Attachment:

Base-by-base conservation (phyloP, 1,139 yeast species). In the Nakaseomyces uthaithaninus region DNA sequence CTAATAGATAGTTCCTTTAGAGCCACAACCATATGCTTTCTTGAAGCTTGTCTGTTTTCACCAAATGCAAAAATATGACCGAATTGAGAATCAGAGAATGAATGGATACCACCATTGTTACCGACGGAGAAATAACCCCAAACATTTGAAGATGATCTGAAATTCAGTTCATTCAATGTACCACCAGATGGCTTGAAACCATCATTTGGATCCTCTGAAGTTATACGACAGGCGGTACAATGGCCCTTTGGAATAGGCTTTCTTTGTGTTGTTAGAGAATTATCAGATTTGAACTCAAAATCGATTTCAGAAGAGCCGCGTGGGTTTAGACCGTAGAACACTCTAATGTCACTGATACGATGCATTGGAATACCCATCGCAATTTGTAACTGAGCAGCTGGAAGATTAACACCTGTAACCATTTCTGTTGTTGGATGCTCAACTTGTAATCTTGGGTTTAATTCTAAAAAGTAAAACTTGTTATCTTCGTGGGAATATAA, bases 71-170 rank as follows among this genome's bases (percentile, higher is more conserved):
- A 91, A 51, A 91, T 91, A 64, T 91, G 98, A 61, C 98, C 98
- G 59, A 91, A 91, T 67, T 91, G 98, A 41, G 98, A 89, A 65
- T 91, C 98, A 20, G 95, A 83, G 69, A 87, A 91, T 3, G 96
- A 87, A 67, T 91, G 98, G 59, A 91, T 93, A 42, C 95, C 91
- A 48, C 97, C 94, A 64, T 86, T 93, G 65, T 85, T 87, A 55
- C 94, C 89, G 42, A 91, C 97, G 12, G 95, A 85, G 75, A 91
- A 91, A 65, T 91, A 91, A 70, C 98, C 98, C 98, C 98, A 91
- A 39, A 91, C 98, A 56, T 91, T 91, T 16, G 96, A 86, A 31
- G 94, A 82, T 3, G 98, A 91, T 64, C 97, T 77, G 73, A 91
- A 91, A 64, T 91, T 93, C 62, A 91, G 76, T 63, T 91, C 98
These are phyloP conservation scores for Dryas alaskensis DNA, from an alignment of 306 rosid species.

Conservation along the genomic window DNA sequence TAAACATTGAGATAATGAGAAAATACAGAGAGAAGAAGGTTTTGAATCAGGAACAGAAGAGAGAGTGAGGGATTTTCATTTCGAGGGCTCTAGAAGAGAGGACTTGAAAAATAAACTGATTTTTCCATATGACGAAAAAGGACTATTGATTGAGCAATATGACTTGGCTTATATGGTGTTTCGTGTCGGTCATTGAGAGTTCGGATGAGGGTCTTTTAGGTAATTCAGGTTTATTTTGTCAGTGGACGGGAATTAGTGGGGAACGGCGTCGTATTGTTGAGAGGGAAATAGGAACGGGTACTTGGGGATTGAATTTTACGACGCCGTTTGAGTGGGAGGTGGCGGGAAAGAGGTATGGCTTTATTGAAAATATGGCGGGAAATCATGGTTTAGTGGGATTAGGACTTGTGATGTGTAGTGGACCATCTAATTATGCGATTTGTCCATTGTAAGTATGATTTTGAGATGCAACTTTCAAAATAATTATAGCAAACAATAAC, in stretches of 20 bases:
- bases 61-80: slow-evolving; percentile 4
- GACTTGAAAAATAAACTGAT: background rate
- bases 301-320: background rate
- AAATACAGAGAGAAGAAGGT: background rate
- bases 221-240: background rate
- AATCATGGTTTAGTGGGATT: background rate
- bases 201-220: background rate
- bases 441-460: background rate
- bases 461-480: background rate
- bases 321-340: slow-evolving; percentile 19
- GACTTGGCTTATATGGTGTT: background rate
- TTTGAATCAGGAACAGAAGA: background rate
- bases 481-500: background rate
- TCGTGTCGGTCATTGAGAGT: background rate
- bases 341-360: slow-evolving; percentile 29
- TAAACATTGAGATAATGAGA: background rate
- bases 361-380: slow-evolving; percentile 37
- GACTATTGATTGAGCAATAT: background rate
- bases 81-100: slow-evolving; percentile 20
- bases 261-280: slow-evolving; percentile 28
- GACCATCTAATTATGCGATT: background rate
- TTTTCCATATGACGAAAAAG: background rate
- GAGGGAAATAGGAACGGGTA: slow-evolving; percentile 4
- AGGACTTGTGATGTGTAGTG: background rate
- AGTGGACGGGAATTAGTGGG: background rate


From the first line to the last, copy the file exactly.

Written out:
Base-by-base conservation (phyloP, 1,139 yeast species). In the Nakaseomyces uthaithaninus region DNA sequence CTAATAGATAGTTCCTTTAGAGCCACAACCATATGCTTTCTTGAAGCTTGTCTGTTTTCACCAAATGCAAAAATATGACCGAATTGAGAATCAGAGAATGAATGGATACCACCATTGTTACCGACGGAGAAATAACCCCAAACATTTGAAGATGATCTGAAATTCAGTTCATTCAATGTACCACCAGATGGCTTGAAACCATCATTTGGATCCTCTGAAGTTATACGACAGGCGGTACAATGGCCCTTTGGAATAGGCTTTCTTTGTGTTGTTAGAGAATTATCAGATTTGAACTCAAAATCGATTTCAGAAGAGCCGCGTGGGTTTAGACCGTAGAACACTCTAATGTCACTGATACGATGCATTGGAATACCCATCGCAATTTGTAACTGAGCAGCTGGAAGATTAACACCTGTAACCATTTCTGTTGTTGGATGCTCAACTTGTAATCTTGGGTTTAATTCTAAAAAGTAAAACTTGTTATCTTCGTGGGAATATAA, bases 71-170 rank as follows among this genome's bases (percentile, higher is more conserved):
- A 91, A 51, A 91, T 91, A 64, T 91, G 98, A 61, C 98, C 98
- G 59, A 91, A 91, T 67, T 91, G 98, A 41, G 98, A 89, A 65
- T 91, C 98, A 20, G 95, A 83, G 69, A 87, A 91, T 3, G 96
- A 87, A 67, T 91, G 98, G 59, A 91, T 93, A 42, C 95, C 91
- A 48, C 97, C 94, A 64, T 86, T 93, G 65, T 85, T 87, A 55
- C 94, C 89, G 42, A 91, C 97, G 12, G 95, A 85, G 75, A 91
- A 91, A 65, T 91, A 91, A 70, C 98, C 98, C 98, C 98, A 91
- A 39, A 91, C 98, A 56, T 91, T 91, T 16, G 96, A 86, A 31
- G 94, A 82, T 3, G 98, A 91, T 64, C 97, T 77, G 73, A 91
- A 91, A 64, T 91, T 93, C 62, A 91, G 76, T 63, T 91, C 98
These are phyloP conservation scores for Dryas alaskensis DNA, from an alignment of 306 rosid species.

Conservation along the genomic window DNA sequence TAAACATTGAGATAATGAGAAAATACAGAGAGAAGAAGGTTTTGAATCAGGAACAGAAGAGAGAGTGAGGGATTTTCATTTCGAGGGCTCTAGAAGAGAGGACTTGAAAAATAAACTGATTTTTCCATATGACGAAAAAGGACTATTGATTGAGCAATATGACTTGGCTTATATGGTGTTTCGTGTCGGTCATTGAGAGTTCGGATGAGGGTCTTTTAGGTAATTCAGGTTTATTTTGTCAGTGGACGGGAATTAGTGGGGAACGGCGTCGTATTGTTGAGAGGGAAATAGGAACGGGTACTTGGGGATTGAATTTTACGACGCCGTTTGAGTGGGAGGTGGCGGGAAAGAGGTATGGCTTTATTGAAAATATGGCGGGAAATCATGGTTTAGTGGGATTAGGACTTGTGATGTGTAGTGGACCATCTAATTATGCGATTTGTCCATTGTAAGTATGATTTTGAGATGCAACTTTCAAAATAATTATAGCAAACAATAAC, in stretches of 20 bases:
- bases 61-80: slow-evolving; percentile 4
- GACTTGAAAAATAAACTGAT: background rate
- bases 301-320: background rate
- AAATACAGAGAGAAGAAGGT: background rate
- bases 221-240: background rate
- AATCATGGTTTAGTGGGATT: background rate
- bases 201-220: background rate
- bases 441-460: background rate
- bases 461-480: background rate
- bases 321-340: slow-evolving; percentile 19
- GACTTGGCTTATATGGTGTT: background rate
- TTTGAATCAGGAACAGAAGA: background rate
- bases 481-500: background rate
- TCGTGTCGGTCATTGAGAGT: background rate
- bases 341-360: slow-evolving; percentile 29
- TAAACATTGAGATAATGAGA: background rate
- bases 361-380: slow-evolving; percentile 37
- GACTATTGATTGAGCAATAT: background rate
- bases 81-100: slow-evolving; percentile 20
- bases 261-280: slow-evolving; percentile 28
- GACCATCTAATTATGCGATT: background rate
- TTTTCCATATGACGAAAAAG: background rate
- GAGGGAAATAGGAACGGGTA: slow-evolving; percentile 4
- AGGACTTGTGATGTGTAGTG: background rate
- AGTGGACGGGAATTAGTGGG: background rate